“Oversupply bubble” deflates industrial rents for the Inland Empire

Sun Life Financial blames falling warehouse rents for lowering values of its portfolio

“Oversupply Bubble” Deflates Industrial Rents for the Inland Empire
Randy Brown of Sun Life Financial and warehouses in the Inland Empire (Getty, Sun Life Financial)

A growing number of empty warehouses across the Inland Empire has pushed properties owned by Sun Life Financial and other investors into a valuation slump.

The Toronto-based insurer and asset manager said the value of its U.S. real estate holdings fell 15 percent in the first quarter to $1.3 billion from a year earlier, Bloomberg reported, citing an earnings call. Mark-to-market valuations were down 6.7 percent from the previous period.

The primary reason: falling rents in the Inland Empire, a key hub for big-box and e-commerce logistics, according to Randy Brown, Sun Life’s chief investment officer. 

“We had seen outsized gains there in prior quarters. This quarter, we had a cap-rate and yield decompression, which we expect, but also a drop in the achievable rents,” Brown told investors on the call.

“There had been very strong development completions and extensive growth in that specific area throughout the pandemic — which led to an oversupply bubble that’s putting downward pressure on rents.”

While vacancy rates for industrial properties across greater Los Angeles have been on the rise, Brown said that Sun Life’s properties in the IE were fully occupied, with strong tenants in extended leases. The extent of its IE holdings was not disclosed.

San Francisco-based Prologis, a major owner of warehouses in the U.S., lowered its earnings guidance this year as the landlord faces lower average occupancies, according to Bloomberg. The leasing slowdown was highest in Southern California and the Inland Empire, Chief Financial Officer Tim Arndt said on an earnings call last month.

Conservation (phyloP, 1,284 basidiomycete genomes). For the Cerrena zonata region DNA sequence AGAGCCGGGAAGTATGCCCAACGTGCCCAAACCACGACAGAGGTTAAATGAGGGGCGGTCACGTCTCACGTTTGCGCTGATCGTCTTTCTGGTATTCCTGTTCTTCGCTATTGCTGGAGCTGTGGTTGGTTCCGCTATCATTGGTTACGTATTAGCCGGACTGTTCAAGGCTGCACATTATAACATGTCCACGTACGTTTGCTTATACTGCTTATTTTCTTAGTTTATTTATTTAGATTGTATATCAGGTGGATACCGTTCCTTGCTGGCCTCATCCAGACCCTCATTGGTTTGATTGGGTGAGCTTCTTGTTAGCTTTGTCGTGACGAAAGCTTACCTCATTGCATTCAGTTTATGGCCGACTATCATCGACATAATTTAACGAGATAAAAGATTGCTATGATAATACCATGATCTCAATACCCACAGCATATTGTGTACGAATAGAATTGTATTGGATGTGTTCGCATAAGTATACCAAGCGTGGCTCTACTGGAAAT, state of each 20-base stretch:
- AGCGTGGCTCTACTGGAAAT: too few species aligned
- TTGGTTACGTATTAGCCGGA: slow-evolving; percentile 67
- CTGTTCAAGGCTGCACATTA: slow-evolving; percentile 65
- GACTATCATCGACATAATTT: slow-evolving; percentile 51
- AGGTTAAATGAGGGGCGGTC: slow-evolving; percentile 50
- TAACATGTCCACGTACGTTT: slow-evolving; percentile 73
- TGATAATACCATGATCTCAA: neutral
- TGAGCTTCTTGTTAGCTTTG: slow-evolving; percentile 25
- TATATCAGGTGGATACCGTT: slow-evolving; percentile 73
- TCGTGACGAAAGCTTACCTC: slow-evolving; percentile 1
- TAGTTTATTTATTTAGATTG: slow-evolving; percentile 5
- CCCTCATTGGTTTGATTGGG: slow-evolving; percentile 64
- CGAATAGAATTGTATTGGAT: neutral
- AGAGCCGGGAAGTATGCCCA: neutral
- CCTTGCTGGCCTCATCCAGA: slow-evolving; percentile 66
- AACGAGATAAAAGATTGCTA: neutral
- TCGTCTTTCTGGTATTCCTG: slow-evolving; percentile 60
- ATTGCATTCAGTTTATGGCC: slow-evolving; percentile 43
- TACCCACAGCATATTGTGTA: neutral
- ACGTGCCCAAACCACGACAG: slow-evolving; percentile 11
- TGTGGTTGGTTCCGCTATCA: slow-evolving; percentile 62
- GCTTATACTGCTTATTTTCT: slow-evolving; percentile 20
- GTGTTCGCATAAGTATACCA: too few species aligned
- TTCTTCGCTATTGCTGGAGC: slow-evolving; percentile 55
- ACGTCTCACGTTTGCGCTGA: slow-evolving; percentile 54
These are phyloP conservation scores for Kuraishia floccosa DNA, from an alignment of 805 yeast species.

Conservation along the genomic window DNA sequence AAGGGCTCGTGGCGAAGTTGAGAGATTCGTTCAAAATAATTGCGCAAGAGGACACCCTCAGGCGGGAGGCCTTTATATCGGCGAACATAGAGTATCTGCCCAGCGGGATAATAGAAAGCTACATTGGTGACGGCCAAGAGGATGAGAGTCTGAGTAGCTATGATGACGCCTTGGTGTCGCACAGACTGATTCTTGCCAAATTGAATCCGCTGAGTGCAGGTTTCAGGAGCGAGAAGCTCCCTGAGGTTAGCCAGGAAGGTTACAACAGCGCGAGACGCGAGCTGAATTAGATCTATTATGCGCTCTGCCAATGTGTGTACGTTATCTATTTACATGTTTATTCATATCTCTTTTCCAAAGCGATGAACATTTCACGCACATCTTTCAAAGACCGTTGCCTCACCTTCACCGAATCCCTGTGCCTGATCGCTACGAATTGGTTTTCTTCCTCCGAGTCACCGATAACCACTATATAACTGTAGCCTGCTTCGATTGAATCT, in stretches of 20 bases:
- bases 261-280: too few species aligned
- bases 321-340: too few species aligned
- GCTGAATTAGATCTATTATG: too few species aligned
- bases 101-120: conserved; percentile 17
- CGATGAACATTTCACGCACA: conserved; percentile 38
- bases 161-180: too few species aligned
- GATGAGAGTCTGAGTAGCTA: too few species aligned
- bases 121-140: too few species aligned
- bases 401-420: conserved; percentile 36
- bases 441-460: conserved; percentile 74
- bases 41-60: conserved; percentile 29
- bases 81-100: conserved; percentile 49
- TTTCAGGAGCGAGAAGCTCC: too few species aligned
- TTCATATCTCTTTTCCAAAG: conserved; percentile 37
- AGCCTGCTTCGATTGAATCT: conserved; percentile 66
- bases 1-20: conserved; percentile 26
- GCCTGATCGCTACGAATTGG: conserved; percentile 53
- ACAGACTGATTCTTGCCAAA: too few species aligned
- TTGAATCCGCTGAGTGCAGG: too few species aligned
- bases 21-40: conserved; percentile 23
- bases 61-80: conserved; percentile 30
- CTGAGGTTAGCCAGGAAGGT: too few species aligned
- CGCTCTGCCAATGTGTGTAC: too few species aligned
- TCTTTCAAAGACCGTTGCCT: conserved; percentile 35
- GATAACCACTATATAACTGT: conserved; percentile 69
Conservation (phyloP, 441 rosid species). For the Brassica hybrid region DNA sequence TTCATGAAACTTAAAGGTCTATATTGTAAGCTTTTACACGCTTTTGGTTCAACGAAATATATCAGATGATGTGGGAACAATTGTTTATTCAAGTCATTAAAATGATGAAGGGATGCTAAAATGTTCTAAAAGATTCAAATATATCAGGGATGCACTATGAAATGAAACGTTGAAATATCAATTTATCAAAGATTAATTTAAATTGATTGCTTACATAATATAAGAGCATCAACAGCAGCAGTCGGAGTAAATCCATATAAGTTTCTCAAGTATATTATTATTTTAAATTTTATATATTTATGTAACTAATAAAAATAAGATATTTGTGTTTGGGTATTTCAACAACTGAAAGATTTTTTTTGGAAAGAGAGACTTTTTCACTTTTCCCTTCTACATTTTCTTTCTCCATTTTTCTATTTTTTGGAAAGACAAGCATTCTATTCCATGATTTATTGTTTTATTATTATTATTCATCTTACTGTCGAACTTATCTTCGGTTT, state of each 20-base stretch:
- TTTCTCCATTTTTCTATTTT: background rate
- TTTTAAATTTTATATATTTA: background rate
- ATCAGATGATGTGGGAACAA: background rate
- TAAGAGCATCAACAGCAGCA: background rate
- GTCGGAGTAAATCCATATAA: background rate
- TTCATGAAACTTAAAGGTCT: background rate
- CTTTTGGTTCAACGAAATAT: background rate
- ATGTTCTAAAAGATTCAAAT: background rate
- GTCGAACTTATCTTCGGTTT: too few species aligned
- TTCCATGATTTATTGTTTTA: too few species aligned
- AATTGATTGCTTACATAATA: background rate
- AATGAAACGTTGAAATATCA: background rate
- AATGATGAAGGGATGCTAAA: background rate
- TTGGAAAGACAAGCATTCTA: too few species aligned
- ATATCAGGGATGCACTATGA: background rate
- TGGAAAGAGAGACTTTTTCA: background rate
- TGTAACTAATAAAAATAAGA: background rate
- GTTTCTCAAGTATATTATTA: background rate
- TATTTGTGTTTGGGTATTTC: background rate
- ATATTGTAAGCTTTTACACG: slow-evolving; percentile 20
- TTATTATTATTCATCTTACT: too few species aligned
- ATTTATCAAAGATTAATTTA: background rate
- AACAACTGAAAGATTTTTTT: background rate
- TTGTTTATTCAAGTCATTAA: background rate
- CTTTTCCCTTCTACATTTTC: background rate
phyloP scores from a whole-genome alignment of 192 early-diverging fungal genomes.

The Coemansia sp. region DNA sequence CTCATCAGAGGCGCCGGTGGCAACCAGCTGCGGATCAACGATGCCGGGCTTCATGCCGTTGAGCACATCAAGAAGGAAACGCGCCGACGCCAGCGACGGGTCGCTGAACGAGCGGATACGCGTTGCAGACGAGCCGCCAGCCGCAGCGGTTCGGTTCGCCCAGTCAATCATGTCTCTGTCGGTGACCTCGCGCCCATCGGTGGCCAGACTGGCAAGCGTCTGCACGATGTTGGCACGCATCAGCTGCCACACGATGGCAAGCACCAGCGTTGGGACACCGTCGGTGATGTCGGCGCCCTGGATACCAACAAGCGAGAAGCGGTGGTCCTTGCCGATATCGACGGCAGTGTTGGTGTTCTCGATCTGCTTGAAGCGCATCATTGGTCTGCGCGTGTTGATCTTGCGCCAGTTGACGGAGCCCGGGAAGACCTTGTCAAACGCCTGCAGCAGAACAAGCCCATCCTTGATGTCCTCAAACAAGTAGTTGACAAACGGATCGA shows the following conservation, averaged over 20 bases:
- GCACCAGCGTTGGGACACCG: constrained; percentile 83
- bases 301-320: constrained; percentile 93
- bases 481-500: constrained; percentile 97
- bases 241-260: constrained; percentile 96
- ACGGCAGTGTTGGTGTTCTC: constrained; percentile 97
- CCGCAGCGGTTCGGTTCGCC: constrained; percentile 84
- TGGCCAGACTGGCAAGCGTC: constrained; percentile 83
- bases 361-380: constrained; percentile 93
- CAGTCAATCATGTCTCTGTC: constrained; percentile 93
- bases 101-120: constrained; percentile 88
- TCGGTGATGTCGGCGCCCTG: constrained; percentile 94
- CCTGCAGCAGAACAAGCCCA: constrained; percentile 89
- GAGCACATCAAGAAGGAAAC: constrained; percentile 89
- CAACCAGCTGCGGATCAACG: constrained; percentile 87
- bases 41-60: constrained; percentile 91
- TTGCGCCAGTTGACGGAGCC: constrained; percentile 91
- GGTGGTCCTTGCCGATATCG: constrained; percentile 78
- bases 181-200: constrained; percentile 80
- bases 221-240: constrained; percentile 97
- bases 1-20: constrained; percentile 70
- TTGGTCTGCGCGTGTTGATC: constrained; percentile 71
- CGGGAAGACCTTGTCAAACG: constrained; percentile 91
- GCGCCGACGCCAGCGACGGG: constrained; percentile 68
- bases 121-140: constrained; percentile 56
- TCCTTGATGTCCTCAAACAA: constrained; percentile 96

As of January last year, some 4,000 warehouses took up 1 billion square feet of the Inland Empire, with another 170 million square feet in the pipeline, according to CalMatters. 

Industrywide, the first quarter ushered in the sixth consecutive three-month period of declining net absorption, at 27.9 million square feet absorbed nationally, according to JLL. 

Industrial vacancy also rose to 6.1 because of lower tenant demand and a rise in warehouse construction, with higher than average completions. 

By Savills’ estimate, the national vacancy rate is 6.7 percent, with some top industrial markets posting double-digit vacancies, including Savannah, Georgia, at 12.1 percent, Phoenix at 11.8 percent and Dallas-Fort Worth at 10.8 percent.

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Industrial vacancy in the IE rose 1 percent to 7.8 percent in the first quarter, from the previous three months, and increased 4.9 percent year over year, according to Savills, while leasing activity dropped by 500,000 square feet.

Available sublease space jumped by 33.3 percent to more than 20.3 million square feet — the highest amount on record. Vacancy is expected to continue to increase this year, the Savills report said.

Rents for industrial real estate across Southern California have plunged for the first time since the Great Recession, according to CoStar Analytics.  At the same time, IE tenants shed more than 2 million square feet of warehouse space.

Discounted sublease space has dragged rents down as it floods the market, accounting for 21 percent of total availability across Los Angeles, Orange County and the IE combined. Typical subleases rent for 25 percent less than directly available space.

A couple of years ago, industrial vacancy in L.A. and OC was under 2 percent. Since then, industrial vacancy has grown to more than 5 percent in L.A., and 4 percent in OC.

But in Riverside and San Bernardino counties, which make up the IE, industrial vacancy reached nearly 7 percent, according to CoStar, which blamed a combination of heavy supply growth and occupancy loss, with typical asking rents falling 4 percent.

Amazon.com, considered a “first mover” in industrial real estate, could help push the nation out of its post-pandemic warehouse slump.

The Seattle-based e-commerce behemoth, among the nation’s biggest occupiers of warehouses, has restarted expansion of its logistics footprint, suggesting gains could be ahead for the industrial market.

Last month, Amazon leased two distribution warehouses of 1 million square feet each in the Inland Empire.

— Dana Bartholomew

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